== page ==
Dark Arts Coffee has been roasting since 2014 and I’ve enjoyed its coffee at various places, including The Black Chapel in London, plus in a cluster of places in the northwest, such as Manchester’s Idle Hands and Siop Shop and Chester’s Little Yellow Pig. I Will Kill Again, its interestingly-named coffee shop/roastery, has been on my radar pretty much since it opened in May 2016. My only excuse for not visiting sooner (other than to give Mike Stanbridge something to nag me about) is that Homerton, its East London home, is not somewhere I get to very frequently.
Located in a railway arch, the roaster (off to your right as you enter) is in action from Monday to Friday, while the space is open to the public as a coffee shop from Wednesday to Sunday. There’s a range of (mostly) communal seating, including several picnic-style tables outside.
Dark Arts only roasts single-origins, which it then gives some interesting names. The espresso, available as black or white (with milk) in sizes of 4, 6 and 8oz, rotates between Lost Highway and Dead Brick, while there’s a single filter option on batch brew. If you’re hungry, try the eclectic all-day brunch menu.
You can read more of my thoughts after the gallery.
Dark Arts Coffee is an interesting company, founded by a group of friends who I’ve heard described as “Kiwi Death Metal Bikers”, an image that a Wifi password of “lordlucifer” does nothing to dispel! Nor, for that matter, does a name like I Will Kill Again… Although based firmly in East London, Dark Arts has, bizarrely, a Japanese offshoot, with a café/roastery in the town of Hayama.
Back in Homerton, I Will Kill Again is easily missed. Although officially on Ponsford Street, it’s actually in a row of railway arches in a dead-end lane along the north side of the tracks, just west of Homerton Station. There was no clue to its presence out on the street when I walked past one Sunday afternoon in May, although a quick glance down the lane revealed, four arches down, a set of four picnic tables with benches laid out in I Will Kill Again’s parking spot. There’s another picnic table outside to the left of the door, making five in all.
The arch is a standard affair, slightly wider than it is deep and about as tall, with whitewashed breezeblock front/back walls, the former punctured by a single, rectangular opening with a pair of glass double doors flanked and topped by narrow windows. Inside, the side walls and arched ceiling are lined with corrugated steel, so overall the décor is very white! There’s plenty of daylight from the doors/windows at the front, supplemented by three rows of three utilitarian fluorescent tubes hanging high above.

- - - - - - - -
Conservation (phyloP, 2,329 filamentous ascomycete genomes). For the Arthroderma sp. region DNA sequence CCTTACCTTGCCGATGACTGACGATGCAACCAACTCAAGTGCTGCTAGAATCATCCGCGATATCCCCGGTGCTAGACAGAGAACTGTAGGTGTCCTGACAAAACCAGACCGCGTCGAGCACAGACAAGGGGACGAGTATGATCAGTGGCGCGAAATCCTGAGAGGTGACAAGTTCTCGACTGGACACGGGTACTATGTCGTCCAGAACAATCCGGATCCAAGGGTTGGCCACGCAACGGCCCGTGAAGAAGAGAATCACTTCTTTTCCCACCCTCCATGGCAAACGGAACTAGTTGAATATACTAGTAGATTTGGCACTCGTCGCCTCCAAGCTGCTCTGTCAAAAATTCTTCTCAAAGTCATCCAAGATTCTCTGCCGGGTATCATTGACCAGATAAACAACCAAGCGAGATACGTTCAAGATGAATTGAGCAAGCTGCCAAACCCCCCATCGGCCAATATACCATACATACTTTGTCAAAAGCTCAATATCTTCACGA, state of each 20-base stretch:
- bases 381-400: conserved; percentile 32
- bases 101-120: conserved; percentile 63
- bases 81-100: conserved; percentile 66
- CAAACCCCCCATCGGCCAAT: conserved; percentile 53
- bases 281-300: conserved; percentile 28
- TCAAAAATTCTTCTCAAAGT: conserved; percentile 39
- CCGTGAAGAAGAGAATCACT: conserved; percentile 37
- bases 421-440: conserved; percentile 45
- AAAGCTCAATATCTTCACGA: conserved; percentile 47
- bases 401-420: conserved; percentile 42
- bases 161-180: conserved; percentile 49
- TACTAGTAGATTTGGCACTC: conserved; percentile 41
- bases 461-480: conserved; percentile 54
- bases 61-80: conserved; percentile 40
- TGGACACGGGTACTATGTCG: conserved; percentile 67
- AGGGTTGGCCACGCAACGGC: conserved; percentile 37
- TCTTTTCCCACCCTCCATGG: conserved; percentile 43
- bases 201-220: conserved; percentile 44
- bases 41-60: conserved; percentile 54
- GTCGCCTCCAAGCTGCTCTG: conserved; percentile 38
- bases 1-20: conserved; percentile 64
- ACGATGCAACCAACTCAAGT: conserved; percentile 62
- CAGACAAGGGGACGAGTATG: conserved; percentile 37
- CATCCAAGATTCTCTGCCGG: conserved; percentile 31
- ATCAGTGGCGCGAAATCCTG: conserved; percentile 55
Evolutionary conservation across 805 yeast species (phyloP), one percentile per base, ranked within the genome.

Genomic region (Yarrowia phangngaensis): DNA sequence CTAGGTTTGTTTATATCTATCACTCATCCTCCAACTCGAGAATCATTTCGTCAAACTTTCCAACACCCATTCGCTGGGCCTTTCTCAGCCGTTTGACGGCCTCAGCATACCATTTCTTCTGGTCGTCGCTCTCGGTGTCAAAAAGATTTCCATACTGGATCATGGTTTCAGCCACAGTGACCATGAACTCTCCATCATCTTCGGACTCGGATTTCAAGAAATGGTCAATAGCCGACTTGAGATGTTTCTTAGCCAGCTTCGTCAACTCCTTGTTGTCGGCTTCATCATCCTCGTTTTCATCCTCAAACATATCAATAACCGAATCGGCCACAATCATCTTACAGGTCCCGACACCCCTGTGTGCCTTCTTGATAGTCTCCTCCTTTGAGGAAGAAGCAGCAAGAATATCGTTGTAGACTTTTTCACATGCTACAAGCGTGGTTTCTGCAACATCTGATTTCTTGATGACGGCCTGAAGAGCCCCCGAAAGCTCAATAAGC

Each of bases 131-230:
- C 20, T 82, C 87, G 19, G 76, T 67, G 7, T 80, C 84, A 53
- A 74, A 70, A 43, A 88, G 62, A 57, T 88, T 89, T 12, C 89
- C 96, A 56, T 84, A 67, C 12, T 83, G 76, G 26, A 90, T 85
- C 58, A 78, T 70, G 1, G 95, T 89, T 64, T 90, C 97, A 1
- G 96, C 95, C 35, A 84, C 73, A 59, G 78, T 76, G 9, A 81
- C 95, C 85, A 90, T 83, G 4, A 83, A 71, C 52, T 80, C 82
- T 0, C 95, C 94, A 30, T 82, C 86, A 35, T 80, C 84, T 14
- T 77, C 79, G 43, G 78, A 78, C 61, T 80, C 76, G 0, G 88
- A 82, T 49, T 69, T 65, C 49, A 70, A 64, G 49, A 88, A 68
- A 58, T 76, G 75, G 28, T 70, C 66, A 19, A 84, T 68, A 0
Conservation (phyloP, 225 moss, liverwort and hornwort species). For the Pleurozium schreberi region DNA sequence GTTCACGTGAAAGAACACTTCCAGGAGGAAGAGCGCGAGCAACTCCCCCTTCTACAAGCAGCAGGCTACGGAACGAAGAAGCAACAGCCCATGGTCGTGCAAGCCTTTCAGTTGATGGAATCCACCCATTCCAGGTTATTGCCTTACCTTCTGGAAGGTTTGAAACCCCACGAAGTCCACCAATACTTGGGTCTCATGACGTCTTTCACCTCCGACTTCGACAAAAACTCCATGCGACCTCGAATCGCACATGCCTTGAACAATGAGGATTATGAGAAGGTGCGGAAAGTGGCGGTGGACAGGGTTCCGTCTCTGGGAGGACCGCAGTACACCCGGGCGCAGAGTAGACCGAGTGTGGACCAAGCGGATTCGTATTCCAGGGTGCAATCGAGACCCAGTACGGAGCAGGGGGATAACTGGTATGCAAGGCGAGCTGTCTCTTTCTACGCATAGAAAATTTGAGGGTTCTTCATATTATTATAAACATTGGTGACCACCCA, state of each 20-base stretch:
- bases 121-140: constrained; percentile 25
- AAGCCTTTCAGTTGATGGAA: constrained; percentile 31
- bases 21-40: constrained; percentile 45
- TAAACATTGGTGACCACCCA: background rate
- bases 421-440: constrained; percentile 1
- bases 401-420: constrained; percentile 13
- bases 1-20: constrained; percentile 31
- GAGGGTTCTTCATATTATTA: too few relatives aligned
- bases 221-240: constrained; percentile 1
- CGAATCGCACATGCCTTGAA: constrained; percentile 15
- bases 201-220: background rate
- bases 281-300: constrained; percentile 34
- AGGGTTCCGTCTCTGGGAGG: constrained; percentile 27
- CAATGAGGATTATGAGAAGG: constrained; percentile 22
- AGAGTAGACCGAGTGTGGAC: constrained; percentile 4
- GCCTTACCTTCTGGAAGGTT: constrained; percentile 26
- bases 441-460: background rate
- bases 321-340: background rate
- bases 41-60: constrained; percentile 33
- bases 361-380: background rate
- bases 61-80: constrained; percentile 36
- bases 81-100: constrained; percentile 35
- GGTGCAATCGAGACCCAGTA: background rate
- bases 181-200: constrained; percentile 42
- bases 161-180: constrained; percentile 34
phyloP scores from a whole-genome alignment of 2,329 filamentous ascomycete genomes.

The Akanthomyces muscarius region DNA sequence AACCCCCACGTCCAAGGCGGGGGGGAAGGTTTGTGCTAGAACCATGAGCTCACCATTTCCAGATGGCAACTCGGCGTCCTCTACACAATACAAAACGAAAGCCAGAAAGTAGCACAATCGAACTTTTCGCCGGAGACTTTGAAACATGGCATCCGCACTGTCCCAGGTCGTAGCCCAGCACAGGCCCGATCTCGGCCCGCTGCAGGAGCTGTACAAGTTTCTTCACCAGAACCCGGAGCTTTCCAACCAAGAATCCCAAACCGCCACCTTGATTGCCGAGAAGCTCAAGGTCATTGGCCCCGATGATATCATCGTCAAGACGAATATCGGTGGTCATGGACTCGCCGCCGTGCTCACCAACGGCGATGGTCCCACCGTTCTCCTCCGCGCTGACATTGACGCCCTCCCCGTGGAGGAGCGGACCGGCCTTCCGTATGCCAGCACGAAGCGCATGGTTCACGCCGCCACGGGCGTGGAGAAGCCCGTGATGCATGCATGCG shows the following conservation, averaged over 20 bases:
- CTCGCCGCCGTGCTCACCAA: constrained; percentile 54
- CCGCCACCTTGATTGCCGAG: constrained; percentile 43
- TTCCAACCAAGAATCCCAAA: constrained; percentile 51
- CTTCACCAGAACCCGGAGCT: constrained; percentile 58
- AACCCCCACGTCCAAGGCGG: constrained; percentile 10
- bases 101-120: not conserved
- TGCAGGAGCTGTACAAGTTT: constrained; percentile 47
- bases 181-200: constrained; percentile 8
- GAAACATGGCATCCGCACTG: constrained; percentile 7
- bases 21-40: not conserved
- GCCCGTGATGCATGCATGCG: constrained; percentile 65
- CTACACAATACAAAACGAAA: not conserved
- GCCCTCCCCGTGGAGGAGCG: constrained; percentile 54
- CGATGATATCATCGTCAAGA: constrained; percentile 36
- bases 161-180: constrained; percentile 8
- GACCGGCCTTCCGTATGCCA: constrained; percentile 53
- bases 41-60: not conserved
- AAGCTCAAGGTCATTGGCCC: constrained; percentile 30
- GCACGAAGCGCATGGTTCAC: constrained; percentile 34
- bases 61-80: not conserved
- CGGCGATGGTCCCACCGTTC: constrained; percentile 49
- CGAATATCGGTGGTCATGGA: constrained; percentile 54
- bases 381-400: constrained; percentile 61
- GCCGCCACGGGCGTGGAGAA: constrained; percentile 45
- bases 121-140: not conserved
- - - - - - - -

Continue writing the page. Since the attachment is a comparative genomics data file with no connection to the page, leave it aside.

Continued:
The layout has a similarly utilitarian feel, which is not meant as a criticism. Indeed, given the arch’s limited size, I was impressed that coffee shop, kitchen and roastery managed to coexist while preserving so much space for seating. The roastery is on the right-hand side, an 5kg Diedrich (pleasingly in black) tucked away just inside the door. Beyond that, in the right-hand corner, there’s a mezzanine level, staff only upstairs, while downstairs doubles as green bean storage/seating with a single, eight-person communal table.
Coffee shop and kitchen coexist in a wonderfully compact counter to the left of the door. There’s space for a two-group La Marzocco Strada espresso machine and two grinders, plus till and cakes along the front, while behind is the open kitchen which produces the eclectic all-day brunch menu which can best be described as fusion, dishes varying from classic poached eggs on toast through Kimchi fried rice to potato rosti waffles. Sadly, I was full after breakfast at Pavilion Café, otherwise I would have indulged.
The remaining space contains more seating. There’s a tall, eight-person table just to the right of the door, running parallel to the roaster, with the aforementioned table under the mezzanine beyond that. At the back is a lower, six/eight-person table with benches on either side, while on the left, beyond the counter, a pair of three-person sofas face each other across a low coffee table. Finally, right at the back, is a two-person table with the only chairs in the whole building.
Still full from breakfast, I decided to keep things simple and ordered an espresso, which was the Dead Brick, a Guatemalan single-origin (this is always the same Guatemalan, while the other espresso, Lost Highway, changes seasonally and is currently from Peru). My espresso was served in a classic, black bowl-shaped cup. Mind you, given I Will Kill Again’s reputation, I would have been disappointed had the cup been any colour other than black! The espresso itself was (fortunately) anything but dark, a lovely, well-balanced shot with a touch of acidity and very much a front-of-the-mouth taste.
|ARCH 216, 27A PONSFORD STREET • LONDON • E9 6JU|
|www.darkartscoffee.co.uk||+44 (0) 20 3774 0131|
|Monday||CLOSED||Roaster||Dark Arts (espresso + batch brew)|
|Tuesday||CLOSED||Seating||Tables, Sofas; Tables (outside)|
|Wednesday||10:00 – 16:30||Food||Breakfast, Lunch, Cake|
|Thursday||10:00 – 16:30||Service||Order at Counter|
|Friday||10:00 – 16:30||Cards||Amex, Mastercard, Visa|
|Saturday||10:00 – 16:30||Wifi||Free (with code)|
|Sunday||10:00 – 16:30||Power||Limited|
|Chain||International||Visits||26th May 2019|
October 2019: you can see what I made of Dark Arts Coffee Japan when I visited Hayama on a trip to Japan in September.
If you enjoyed this Coffee Spot, then take a look at the rest of London’s speciality coffee scene with the Coffee Spot Guide to London.
If you liked this post, please let me know by clicking the “Like” button. If you have a WordPress account and you don’t mind everyone knowing that you liked this post, you can use the “Like this” button right at the bottom instead.
Don’t forget that you can share this post with your friends using the buttons below.